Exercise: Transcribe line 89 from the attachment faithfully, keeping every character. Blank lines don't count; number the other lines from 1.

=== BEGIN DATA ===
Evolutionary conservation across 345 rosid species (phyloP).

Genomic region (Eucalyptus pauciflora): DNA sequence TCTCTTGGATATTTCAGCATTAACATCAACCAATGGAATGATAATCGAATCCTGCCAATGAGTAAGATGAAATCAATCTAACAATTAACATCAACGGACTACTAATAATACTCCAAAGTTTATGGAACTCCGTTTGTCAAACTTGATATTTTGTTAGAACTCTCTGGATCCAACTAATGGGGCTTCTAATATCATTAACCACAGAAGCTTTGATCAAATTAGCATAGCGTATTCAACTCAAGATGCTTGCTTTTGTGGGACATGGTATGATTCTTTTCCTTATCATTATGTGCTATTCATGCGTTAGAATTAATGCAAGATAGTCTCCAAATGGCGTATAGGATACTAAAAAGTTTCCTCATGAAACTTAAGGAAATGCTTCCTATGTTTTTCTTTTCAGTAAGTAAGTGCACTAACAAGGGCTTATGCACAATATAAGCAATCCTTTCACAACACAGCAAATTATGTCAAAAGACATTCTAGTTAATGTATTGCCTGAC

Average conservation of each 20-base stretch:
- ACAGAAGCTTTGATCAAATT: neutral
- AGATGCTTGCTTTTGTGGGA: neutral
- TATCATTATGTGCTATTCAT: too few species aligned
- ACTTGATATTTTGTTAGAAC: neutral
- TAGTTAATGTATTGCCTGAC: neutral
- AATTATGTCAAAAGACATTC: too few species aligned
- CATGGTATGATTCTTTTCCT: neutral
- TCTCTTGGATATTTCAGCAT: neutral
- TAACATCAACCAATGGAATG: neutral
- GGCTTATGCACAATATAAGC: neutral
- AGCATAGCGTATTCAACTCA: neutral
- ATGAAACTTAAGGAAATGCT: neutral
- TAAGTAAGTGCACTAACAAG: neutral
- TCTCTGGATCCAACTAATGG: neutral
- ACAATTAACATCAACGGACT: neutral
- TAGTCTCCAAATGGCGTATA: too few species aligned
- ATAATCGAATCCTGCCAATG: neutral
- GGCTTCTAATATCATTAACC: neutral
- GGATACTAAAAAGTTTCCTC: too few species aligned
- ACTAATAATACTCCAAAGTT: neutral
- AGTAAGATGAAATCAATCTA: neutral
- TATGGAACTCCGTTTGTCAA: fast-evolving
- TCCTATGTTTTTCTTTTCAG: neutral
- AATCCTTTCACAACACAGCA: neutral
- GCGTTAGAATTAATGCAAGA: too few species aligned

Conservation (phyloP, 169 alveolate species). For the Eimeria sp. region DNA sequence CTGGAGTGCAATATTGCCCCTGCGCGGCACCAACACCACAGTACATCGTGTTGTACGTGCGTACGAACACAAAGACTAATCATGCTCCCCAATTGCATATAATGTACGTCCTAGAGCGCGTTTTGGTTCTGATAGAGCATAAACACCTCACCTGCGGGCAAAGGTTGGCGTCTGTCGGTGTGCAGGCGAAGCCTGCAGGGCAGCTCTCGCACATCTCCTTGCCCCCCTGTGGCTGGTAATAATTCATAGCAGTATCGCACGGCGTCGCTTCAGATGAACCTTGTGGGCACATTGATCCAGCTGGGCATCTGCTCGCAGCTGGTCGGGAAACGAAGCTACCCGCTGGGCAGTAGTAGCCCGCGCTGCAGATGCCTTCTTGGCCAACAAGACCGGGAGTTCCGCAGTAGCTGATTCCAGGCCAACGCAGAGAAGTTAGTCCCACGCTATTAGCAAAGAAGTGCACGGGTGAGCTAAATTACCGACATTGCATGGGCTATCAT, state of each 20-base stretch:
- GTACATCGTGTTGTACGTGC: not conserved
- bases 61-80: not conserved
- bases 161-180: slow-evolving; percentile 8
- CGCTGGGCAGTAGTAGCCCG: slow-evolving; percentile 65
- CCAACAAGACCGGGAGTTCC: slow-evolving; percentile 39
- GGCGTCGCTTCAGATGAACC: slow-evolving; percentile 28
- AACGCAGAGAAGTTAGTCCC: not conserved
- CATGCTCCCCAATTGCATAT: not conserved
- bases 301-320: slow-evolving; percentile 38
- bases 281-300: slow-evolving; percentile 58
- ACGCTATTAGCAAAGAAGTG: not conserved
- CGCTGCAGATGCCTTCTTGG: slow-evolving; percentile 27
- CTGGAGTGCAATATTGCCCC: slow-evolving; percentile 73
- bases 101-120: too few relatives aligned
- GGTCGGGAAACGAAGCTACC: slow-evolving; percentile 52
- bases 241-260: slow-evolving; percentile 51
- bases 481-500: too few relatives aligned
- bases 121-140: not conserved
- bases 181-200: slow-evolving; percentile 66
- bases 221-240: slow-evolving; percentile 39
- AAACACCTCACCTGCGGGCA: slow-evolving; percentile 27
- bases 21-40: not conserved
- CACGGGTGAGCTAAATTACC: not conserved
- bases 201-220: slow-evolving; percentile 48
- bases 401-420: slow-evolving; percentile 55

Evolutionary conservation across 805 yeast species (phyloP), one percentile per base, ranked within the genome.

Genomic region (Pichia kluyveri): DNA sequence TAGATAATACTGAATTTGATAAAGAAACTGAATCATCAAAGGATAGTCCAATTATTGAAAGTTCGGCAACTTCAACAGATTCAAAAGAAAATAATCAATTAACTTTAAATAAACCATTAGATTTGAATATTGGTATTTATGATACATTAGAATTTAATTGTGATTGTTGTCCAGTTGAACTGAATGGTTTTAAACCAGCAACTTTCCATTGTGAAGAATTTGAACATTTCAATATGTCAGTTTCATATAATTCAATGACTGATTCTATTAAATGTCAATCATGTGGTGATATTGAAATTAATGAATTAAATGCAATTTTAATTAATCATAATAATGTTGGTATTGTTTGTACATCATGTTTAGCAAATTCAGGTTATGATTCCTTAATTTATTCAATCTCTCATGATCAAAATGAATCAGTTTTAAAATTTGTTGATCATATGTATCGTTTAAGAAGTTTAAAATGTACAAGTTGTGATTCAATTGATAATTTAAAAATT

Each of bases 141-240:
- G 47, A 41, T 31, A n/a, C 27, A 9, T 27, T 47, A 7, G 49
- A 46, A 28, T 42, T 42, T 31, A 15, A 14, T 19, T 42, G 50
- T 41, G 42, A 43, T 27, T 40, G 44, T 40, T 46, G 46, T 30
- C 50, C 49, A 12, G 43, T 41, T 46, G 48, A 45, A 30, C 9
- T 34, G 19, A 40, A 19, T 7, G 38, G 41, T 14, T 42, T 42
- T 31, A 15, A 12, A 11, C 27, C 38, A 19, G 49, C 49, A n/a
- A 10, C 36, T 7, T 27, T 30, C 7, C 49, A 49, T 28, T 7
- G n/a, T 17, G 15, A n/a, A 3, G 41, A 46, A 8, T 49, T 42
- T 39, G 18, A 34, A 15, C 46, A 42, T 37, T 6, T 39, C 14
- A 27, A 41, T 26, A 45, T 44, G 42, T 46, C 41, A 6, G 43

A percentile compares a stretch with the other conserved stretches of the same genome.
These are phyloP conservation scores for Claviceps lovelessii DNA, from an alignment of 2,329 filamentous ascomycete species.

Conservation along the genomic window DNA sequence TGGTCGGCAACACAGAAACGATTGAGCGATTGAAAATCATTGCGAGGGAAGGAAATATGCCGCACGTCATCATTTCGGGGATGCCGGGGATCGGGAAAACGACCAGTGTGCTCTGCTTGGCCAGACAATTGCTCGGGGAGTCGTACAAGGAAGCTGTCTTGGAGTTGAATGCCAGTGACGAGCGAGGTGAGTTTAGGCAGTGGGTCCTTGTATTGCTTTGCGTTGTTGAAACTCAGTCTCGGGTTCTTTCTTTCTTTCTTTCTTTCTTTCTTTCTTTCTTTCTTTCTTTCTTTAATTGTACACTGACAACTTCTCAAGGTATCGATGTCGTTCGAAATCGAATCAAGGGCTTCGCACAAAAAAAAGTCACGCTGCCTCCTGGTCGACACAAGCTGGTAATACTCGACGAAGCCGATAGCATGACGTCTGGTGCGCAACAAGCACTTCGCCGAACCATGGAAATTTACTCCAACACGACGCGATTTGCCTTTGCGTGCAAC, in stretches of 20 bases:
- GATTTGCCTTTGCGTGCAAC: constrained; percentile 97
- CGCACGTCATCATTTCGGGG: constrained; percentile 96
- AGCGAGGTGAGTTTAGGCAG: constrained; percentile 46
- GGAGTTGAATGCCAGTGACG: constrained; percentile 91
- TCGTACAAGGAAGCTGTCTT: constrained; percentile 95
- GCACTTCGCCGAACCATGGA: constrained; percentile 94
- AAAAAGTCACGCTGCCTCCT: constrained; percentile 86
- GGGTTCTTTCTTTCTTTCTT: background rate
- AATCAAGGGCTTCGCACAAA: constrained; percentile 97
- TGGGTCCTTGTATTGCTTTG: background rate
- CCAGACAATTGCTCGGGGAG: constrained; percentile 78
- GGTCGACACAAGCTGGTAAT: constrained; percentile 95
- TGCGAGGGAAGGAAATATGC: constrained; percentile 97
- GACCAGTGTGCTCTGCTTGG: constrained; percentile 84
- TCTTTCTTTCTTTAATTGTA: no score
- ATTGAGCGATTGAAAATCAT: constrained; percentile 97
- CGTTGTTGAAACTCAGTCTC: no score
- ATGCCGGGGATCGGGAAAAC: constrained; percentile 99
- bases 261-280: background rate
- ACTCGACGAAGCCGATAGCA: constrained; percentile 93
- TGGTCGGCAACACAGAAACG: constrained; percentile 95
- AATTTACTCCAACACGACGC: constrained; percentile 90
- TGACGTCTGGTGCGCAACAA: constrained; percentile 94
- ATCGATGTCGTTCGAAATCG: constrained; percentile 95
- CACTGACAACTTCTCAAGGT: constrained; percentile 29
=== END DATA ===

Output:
- bases 261-280: background rate